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Sunday, January 06, 2008
Dad's African Adventure
A week ago today I got an email from my stepdad that started out like this:
"Dad, you scamp!" I thought, "What are you up to now?" Dad is what is known in the vernacular as a card, and so I read along, figuring I'd come to a lame punchline at some point. I thought maybe he'd stumbled across some other fellow with his name who was the kind of do-gooding low-life who trots off to African conferences.
But no. No punchline of any degree of lameness. Instead it's a sad, long-winded (sounds like Dad there) tale of how he stupidly left his dough, credit cards, ID, etc in a taxi and now he's flat busted and is going to be kicked out of his hotel and he's using a library computer and only has thirty minutes and can he have $1300, pronto.
He must've already sold Mom, because there's no mention of her.
It wasn't signed, "Dad", you understand. It was signed with Dad's name.
So I googled up the Empowering Youth conference, and it turns out that it only exists in the fevered imaginations of spammers. This is apparently a scam that's been making the rounds for a couple months. I can't figure out whether Dad's account has been hacked, or whether it's a virus, or what.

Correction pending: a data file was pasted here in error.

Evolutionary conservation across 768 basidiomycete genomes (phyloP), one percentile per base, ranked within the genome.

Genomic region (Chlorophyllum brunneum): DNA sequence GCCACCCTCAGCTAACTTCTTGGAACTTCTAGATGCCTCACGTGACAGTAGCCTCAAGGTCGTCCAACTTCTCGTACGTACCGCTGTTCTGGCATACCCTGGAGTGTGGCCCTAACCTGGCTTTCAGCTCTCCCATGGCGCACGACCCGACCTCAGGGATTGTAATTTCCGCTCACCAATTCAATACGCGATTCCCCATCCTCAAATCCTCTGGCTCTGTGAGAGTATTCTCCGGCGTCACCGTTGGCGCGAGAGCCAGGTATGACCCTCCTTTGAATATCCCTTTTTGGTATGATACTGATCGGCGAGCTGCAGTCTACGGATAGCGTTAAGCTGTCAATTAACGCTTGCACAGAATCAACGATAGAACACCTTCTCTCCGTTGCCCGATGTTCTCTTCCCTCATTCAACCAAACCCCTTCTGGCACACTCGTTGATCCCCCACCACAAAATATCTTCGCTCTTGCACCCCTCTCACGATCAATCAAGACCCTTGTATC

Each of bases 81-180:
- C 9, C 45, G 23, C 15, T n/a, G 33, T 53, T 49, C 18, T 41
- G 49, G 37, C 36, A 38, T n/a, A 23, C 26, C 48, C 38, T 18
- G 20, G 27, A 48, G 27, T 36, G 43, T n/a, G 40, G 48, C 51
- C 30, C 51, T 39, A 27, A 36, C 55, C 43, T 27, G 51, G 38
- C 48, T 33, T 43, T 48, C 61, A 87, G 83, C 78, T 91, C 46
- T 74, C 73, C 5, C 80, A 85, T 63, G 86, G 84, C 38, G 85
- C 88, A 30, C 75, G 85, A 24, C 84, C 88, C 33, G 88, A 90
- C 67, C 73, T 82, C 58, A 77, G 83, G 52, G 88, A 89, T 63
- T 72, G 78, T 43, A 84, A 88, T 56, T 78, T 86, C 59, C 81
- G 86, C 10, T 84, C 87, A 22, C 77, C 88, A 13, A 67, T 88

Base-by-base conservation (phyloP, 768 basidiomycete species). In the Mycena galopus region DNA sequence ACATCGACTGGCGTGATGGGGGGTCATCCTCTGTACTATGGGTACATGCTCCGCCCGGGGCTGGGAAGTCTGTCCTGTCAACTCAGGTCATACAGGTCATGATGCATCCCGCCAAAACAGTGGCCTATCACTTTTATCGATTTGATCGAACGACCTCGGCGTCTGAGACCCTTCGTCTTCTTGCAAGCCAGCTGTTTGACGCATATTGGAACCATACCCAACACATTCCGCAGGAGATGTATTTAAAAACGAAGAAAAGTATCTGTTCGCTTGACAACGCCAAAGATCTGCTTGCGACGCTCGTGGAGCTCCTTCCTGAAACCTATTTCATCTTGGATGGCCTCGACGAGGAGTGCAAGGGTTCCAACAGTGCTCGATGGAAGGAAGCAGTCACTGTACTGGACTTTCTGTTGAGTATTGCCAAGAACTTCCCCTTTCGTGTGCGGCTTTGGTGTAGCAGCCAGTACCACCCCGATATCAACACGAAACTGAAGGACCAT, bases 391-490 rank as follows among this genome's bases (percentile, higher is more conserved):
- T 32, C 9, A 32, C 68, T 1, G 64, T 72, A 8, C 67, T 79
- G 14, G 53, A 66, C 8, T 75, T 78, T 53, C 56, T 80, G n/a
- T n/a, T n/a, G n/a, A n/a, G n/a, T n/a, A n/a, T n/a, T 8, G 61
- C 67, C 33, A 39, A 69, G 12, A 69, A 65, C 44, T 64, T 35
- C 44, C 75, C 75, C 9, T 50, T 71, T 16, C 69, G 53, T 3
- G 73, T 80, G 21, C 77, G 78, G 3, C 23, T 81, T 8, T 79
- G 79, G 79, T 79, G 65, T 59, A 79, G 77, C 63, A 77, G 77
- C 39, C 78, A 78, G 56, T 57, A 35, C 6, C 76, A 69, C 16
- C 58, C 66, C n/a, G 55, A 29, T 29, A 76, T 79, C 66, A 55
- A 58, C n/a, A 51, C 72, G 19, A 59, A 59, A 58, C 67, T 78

Back in October, this made the Quad-City Times when a local naturalist was the purported sender. In that case, the reply-to email address was changed, which may mean his actual email account was not compromised, although his address book was. Just the other day, an African dance tutor from Leamington, in the UK, had begging letters sent in her name. Both of those wanted more money than "Dad".
And in November the scammer struck a bunch of activists who were protesting Irish PM Bertie Ahern's recent raise. In that case, the heart-rending plea for assistance was affectionately signed "FarTooMuch Bertie".
The originating IP on the one I got was 188.8.131.52, which is part of a dial-up pool in Lagos, Nigeria.
You have to wonder what kind of people have friends who don't know them well enough to tell them they're haring off to Nigeria, but do know them well enough to touch them for 1300 smackers. Friends who are too dumb to contact their credit card companies when the cards are lost, and yet clever enough to find hotels which don't demand that reservations be secured with said credit cards in advance.
And the scammers didn't put enough thought into their conference name, "Empowering Youth to Fight Racism, HIV/AIDS, Poverty and Lack of Education". Shoulda been, "Empowering Youth to Fight Racism, HIV/AIDS, Poverty and Lack of Education with a View to Providing Rainbows, Ice Cream, and Ponies to All." What kind of stone-hearted freak could turn down someone who'd go to that conference? Besides me, I mean.
Anyhow, I called Dad, who was very surprised to find that he was in Africa. I told him he might want to change his passwords. He called back today, saying he was embarrassed -- everyone in his address book had gotten one of those emails. I didn't get a chance to ask if anyone had been taken in by Dad the Do-gooder.